When I’m established, when I’m recognized, when I’m financially secure, when I’m famous, when I have a thousand followers—ten thousand—a hundred thousand. Then! Then I’ll put in the work. Then I’ll do it for real. When the time comes, I’ll be meticulous, determined, confident, whatever is expected of the consummate professional.
At that point, how would you even know?
We see the pros deliver and tell ourselves: Well, of course. He was writing that essay for the New Yorker. She was directing that film for Disney. They were going to perform in front of everyone watching the Superbowl. Of course they put in the work. The motivation was there because, well, it was worth it. I’d pull out all the stops myself…were the circumstances similarly grandiose. But for this blog post, or that story submission, or this pitch, hey, it’s just me. I’m working on spec here. Any success is purely hypothetical. I’m working in my ordinary room at my ordinary keyboard with a day job and kids and other excuses, too—good ones! I can’t be expected to perform to the fullest, to the very extent of my capabilities. I need to keep something in reserve. One day, when I’ve got money and a reputation and an audience, when I’m safe…I’ll show the world what I’m made of. But not until the world is watching.
But why in the world would the world want to watch?
In an interview with Howard Stern, Sarah Silverman discussed creative longevity. Many of the talented comedians she’s known in her long career made a big splash at the start only to leave the field. Why?
“You have to love doing what you do,” Silverman told Stern, “and actually do it…When you’re naturally funny, you can be lazy at first, but eventually, you’ve got to get your shit together and work.” Seems simple enough. “I think it’s fear,” she added.
A century ago, Agnes de Mille wanted more than anything to become a ballet dancer. Her parents fought her ambition, delaying her training and otherwise stalling her progress. As a consequence, de Mille never developed the complete skill-set, nor the strength and grace necessary for the profession. As she relates in her memoir, Dance to the Piper, she ended up an adult in New York City trying to cultivate a solo dance career without really knowing how to dance very well. Not at the level required, anyway.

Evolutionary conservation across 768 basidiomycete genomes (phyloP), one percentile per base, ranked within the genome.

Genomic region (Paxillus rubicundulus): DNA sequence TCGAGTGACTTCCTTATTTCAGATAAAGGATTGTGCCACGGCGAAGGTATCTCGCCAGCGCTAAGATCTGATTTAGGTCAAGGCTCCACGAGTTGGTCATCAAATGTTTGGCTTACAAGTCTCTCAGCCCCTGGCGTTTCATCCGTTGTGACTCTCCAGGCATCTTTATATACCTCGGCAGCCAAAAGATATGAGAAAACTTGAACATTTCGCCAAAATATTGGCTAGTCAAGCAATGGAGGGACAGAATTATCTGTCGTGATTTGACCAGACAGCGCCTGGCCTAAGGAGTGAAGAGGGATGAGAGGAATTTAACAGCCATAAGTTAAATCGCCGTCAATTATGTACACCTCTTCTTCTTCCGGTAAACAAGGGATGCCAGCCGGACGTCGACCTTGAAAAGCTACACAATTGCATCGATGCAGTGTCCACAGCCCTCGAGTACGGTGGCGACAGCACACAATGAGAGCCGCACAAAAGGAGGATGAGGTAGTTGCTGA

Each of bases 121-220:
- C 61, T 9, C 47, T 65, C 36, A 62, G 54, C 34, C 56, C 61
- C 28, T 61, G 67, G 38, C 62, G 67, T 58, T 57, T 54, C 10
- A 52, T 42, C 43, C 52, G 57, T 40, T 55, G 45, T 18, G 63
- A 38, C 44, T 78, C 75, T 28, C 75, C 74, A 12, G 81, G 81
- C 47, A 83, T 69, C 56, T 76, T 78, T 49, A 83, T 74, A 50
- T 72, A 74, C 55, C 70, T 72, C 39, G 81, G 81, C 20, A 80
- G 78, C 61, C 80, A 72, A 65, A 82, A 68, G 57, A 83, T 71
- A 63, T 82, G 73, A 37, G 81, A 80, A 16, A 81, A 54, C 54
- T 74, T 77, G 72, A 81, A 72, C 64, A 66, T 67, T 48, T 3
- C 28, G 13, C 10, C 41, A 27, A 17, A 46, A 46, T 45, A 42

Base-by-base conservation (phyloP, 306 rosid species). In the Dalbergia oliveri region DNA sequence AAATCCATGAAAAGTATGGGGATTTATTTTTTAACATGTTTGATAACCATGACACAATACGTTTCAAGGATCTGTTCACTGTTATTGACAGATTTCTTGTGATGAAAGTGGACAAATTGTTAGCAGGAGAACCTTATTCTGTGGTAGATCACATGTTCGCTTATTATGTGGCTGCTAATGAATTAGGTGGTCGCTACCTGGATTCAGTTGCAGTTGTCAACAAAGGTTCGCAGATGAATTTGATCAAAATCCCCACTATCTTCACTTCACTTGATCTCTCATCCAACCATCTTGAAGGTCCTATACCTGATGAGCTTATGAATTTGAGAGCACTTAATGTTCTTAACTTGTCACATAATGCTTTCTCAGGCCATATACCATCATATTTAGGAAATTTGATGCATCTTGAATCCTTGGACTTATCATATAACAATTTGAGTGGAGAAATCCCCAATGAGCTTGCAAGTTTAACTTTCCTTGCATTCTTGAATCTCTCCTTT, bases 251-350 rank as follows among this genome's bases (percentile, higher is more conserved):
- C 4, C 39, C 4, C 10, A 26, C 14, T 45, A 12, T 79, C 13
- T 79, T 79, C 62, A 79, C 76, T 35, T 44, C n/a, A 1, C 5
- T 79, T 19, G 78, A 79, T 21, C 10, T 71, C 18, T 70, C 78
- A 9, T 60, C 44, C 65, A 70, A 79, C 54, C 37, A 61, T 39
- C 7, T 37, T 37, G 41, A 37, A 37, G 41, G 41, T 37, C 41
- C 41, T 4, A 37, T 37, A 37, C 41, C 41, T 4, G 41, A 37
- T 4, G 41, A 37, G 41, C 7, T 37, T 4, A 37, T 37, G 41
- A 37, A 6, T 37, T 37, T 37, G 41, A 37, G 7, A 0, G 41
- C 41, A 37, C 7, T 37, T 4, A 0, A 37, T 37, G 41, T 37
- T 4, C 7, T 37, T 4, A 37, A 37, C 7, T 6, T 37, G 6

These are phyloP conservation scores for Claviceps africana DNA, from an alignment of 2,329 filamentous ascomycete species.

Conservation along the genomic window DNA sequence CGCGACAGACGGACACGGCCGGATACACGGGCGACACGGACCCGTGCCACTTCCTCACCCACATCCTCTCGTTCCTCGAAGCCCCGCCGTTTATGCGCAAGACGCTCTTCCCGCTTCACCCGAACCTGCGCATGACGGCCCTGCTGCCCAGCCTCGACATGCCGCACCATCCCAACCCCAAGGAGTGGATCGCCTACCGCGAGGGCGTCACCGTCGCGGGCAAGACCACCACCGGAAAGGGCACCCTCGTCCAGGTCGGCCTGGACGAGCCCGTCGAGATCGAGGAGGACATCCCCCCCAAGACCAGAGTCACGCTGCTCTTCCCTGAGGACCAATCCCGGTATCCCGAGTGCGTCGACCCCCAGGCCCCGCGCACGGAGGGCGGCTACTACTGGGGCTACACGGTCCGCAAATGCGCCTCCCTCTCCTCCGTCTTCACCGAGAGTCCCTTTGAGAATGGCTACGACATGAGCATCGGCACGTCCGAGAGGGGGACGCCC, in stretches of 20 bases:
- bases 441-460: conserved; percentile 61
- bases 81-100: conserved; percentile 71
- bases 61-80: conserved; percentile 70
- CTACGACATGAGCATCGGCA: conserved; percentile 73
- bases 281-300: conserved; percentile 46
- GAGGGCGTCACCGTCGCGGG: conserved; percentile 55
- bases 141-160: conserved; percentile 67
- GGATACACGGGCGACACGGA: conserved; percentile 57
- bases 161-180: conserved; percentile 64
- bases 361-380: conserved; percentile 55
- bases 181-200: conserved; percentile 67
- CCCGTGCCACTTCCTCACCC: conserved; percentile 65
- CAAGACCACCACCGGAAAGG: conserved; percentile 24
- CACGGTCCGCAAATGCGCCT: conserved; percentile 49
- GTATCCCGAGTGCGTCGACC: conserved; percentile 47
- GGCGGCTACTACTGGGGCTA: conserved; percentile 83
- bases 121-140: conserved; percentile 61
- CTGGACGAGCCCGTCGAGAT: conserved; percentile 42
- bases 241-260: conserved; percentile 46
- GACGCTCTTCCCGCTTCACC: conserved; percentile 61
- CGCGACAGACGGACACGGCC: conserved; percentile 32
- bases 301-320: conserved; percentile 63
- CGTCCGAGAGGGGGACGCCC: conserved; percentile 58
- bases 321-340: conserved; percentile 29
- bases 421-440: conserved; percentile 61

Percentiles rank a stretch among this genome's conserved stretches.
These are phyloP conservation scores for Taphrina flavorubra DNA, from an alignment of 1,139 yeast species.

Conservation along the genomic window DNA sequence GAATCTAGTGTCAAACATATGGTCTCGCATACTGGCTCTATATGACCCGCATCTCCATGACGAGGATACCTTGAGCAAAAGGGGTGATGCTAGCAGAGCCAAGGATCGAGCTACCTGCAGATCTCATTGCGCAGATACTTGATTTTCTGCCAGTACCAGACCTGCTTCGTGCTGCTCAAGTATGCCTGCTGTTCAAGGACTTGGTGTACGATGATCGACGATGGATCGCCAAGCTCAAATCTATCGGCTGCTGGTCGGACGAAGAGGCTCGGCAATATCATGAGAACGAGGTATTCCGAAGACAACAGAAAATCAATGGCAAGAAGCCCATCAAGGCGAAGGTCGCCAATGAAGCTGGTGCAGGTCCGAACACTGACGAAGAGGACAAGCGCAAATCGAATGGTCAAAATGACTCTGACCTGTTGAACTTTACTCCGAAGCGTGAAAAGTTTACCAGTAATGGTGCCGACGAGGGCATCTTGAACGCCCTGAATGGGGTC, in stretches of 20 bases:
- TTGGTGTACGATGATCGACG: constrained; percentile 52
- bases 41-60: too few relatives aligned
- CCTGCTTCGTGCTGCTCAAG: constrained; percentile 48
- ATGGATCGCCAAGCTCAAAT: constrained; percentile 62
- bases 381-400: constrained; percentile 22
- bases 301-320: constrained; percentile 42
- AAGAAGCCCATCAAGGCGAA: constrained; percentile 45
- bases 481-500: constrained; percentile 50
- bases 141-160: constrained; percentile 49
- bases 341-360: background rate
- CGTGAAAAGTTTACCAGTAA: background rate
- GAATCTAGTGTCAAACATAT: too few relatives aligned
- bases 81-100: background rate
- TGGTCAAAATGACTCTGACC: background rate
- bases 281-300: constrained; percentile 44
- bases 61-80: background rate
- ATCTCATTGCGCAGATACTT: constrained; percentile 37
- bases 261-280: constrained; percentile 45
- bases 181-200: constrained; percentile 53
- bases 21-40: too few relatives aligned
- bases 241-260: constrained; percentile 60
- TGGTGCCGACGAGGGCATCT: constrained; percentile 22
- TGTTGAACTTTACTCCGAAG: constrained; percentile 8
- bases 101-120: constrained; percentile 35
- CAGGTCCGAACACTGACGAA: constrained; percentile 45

Deciding she needed a partner for her act, she auditioned a dancer named Warren Leonard. In sharp contrast to de Mille, Leonard was a pro. She asked him to jump for her:
He took off his galoshes, removed his muffler and overcoat and, putting the slippers on his feet, started jiggling up and down. “Don’t you want to change and warm up?” I asked.
“Why?” he said, staring at me blandly.
He jiggled twice more, rose vertically and touched his hand to the ceiling, then stood waiting for the next orders. “Anything else?”
“Jump like Kreutzberg.”
He jumped like Kreutzberg.
“Can you do ballet dancing?”
On it went. Working with Leonard transformed de Mille’s outlook. Leonard had no interest in coddling the amateur who happened to be paying his wages.
“You depend on your personality to get by with murder,” he said. “Never mind all that fancy feeling. You’ve missed your fall three times running now. And your back—how do you expect me to pick you up if you don’t hold your back? Don’t you care if you do a thing right?”
This was an old-time vaudevillian speaking—one did one’s tricks right or one got fired.
“I’m tired,” I whimpered.
“What that got to do with it? You’re scared too. Why are you always so scared? Afraid I’m going to drop you? Here, I will drop you. It’s not so bad.” He dropped me. Deliberately. I hit on my chest.
“It’s not so bad, is it?”
“It’s not good,” I said quietly.
At this nascent stage of her career—de Mille would go on to a storied career as a choreographer in the American theater—she needed to be dropped. That sprung floor was reality. She’d been living a fantasy life as a dancer. De Mille needed to get out of her head and into the work.
We could all use a Warren Leonard in our lives, someone to hold a mirror to our failings and set an uncompromising standard for our performance. As writers, however, finding someone with both the capacity and the integrity to play this role for us isn’t easy. Neither is playing that role for someone else. Most would-be writers don’t take kindly to being dropped.
For Martha Graham, her long-time musical accompanist, Louis Horst, served this function. In her memoir, De Mille, who knew Graham well, recalls Horst as being similarly uncompromising with his moody but brilliant collaborator.
“You’re breaking me,” [Graham] used to say. “You’re destroying me.”
“Something great is coming,” he promised, and drove her harder.
“Every young artist,” he explained once, “needs a wall to grow against like a vine. I am that wall.”
Tim Ferriss recently interviewed the famously prolific author Joyce Carol Oates. Here’s Oates on the idea of being “in the mood” to write:
You create your mood by working…If you feel that you just can’t write, or you’re too tired, or this, that, and the other, just stop thinking about it and go and work. Life doesn’t have to be so overthought. You don’t have to wait to be inspired. Just start working.
If you can’t find someone to be the wall for you, you’re going to have to be your own.